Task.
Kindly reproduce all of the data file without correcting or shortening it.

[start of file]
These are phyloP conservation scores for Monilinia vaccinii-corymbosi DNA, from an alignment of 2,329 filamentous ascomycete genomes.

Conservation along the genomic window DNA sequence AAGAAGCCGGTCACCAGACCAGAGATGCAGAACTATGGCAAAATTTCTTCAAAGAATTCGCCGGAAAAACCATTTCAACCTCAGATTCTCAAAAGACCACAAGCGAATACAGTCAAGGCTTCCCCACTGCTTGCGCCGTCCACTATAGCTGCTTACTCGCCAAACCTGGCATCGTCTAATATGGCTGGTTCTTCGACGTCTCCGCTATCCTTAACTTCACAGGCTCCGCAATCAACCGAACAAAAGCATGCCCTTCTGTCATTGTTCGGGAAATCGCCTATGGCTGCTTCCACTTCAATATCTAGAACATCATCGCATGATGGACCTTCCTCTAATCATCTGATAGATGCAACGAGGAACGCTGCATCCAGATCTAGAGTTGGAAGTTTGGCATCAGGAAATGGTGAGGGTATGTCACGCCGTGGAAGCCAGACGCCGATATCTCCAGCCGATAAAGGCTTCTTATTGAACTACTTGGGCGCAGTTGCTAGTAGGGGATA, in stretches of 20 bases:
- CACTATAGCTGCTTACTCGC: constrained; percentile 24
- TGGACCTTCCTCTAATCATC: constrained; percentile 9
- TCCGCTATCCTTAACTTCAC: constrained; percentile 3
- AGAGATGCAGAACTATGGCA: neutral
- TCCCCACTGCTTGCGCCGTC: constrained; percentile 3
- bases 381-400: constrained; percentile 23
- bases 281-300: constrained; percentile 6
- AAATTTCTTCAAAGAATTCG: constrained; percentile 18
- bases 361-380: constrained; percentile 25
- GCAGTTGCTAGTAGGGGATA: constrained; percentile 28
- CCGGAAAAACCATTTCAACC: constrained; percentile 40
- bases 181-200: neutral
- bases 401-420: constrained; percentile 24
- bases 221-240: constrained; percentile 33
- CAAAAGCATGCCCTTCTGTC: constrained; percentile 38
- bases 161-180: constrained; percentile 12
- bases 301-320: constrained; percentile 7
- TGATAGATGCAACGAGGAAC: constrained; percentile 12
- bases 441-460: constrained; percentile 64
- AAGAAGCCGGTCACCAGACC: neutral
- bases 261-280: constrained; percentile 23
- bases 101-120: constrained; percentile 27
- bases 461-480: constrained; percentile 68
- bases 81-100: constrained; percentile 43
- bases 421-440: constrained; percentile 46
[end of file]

These are phyloP conservation scores for Monilinia vaccinii-corymbosi DNA, from an alignment of 2,329 filamentous ascomycete genomes.

Conservation along the genomic window DNA sequence AAGAAGCCGGTCACCAGACCAGAGATGCAGAACTATGGCAAAATTTCTTCAAAGAATTCGCCGGAAAAACCATTTCAACCTCAGATTCTCAAAAGACCACAAGCGAATACAGTCAAGGCTTCCCCACTGCTTGCGCCGTCCACTATAGCTGCTTACTCGCCAAACCTGGCATCGTCTAATATGGCTGGTTCTTCGACGTCTCCGCTATCCTTAACTTCACAGGCTCCGCAATCAACCGAACAAAAGCATGCCCTTCTGTCATTGTTCGGGAAATCGCCTATGGCTGCTTCCACTTCAATATCTAGAACATCATCGCATGATGGACCTTCCTCTAATCATCTGATAGATGCAACGAGGAACGCTGCATCCAGATCTAGAGTTGGAAGTTTGGCATCAGGAAATGGTGAGGGTATGTCACGCCGTGGAAGCCAGACGCCGATATCTCCAGCCGATAAAGGCTTCTTATTGAACTACTTGGGCGCAGTTGCTAGTAGGGGATA, in stretches of 20 bases:
- CACTATAGCTGCTTACTCGC: constrained; percentile 24
- TGGACCTTCCTCTAATCATC: constrained; percentile 9
- TCCGCTATCCTTAACTTCAC: constrained; percentile 3
- AGAGATGCAGAACTATGGCA: neutral
- TCCCCACTGCTTGCGCCGTC: constrained; percentile 3
- bases 381-400: constrained; percentile 23
- bases 281-300: constrained; percentile 6
- AAATTTCTTCAAAGAATTCG: constrained; percentile 18
- bases 361-380: constrained; percentile 25
- GCAGTTGCTAGTAGGGGATA: constrained; percentile 28
- CCGGAAAAACCATTTCAACC: constrained; percentile 40
- bases 181-200: neutral
- bases 401-420: constrained; percentile 24
- bases 221-240: constrained; percentile 33
- CAAAAGCATGCCCTTCTGTC: constrained; percentile 38
- bases 161-180: constrained; percentile 12
- bases 301-320: constrained; percentile 7
- TGATAGATGCAACGAGGAAC: constrained; percentile 12
- bases 441-460: constrained; percentile 64
- AAGAAGCCGGTCACCAGACC: neutral
- bases 261-280: constrained; percentile 23
- bases 101-120: constrained; percentile 27
- bases 461-480: constrained; percentile 68
- bases 81-100: constrained; percentile 43
- bases 421-440: constrained; percentile 46